In 1970, Father Jan Mucha stopped in Denver while visiting relatives in the United States - a visit that would change the course of his life and that of St. Joseph’s Polish Catholic Church in Globeville. Parishioners liked the young Polish priest and asked him to stay. Mucha accepted their invitation, assisting the pastor, Father Fraczkowski, and assuming the pastorate in January, 1974, after the death of Fraczkowski.
Under Father Mucha’s care, the parish has embraced its Polish heritage and traditions, with Sunday Mass in both English and Polish. Mucha also encouraged the practice of Polish customs associated with Christmas and Easter, and brought back the celebration of Corpus Christi with its procession through the neighborhood. The revitalization of the parish contributed to an improved self image for the Globeville area at a time when the neighborhood was under attack from both industry and Denver city planners.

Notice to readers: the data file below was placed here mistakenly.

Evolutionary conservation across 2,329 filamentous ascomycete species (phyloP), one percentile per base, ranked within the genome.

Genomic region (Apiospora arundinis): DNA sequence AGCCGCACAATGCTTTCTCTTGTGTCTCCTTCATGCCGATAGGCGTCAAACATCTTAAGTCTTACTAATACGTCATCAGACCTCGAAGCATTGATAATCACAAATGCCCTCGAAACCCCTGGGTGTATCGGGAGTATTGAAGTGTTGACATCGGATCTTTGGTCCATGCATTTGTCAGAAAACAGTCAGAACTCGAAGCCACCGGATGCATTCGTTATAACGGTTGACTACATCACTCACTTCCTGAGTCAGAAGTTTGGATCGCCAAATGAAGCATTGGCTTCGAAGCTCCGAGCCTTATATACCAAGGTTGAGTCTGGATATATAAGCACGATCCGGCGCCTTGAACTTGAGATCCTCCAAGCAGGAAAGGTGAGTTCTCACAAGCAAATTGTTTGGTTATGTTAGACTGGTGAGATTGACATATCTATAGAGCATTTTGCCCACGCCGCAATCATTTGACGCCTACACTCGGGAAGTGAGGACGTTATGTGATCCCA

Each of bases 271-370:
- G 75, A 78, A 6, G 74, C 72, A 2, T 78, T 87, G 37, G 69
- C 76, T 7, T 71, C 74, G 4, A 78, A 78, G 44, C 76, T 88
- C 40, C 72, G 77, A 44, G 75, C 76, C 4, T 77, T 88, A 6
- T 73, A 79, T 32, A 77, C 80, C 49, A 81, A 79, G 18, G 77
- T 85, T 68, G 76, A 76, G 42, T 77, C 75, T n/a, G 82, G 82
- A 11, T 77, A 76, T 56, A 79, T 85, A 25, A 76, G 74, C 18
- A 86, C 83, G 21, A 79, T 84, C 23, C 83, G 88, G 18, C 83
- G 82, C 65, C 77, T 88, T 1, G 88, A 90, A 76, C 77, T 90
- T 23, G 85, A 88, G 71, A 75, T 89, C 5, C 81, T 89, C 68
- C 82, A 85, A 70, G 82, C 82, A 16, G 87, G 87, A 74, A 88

Father Mucha completed a full restoration of the church in time for the parish’s 75th anniversary in 1977 and presided over the 100th anniversary of the parish in 1902.With the fall of Communism, the parish has become home to a new generation of Polish immigrants and a center for Polish activities. The church has been restored, and the front entrance proudly bears the church's name in Polish, a striking sight to thousands who pass the church daily on interstate highway 70.
"When I came the parish was in danger of being closed,” Father Mucha told the Denver Catholic Register. “There was a small number of people who came here for Mass. Today we have many people, many youth. Our church has three choirs. It’s a wonderful community, one I will miss very much."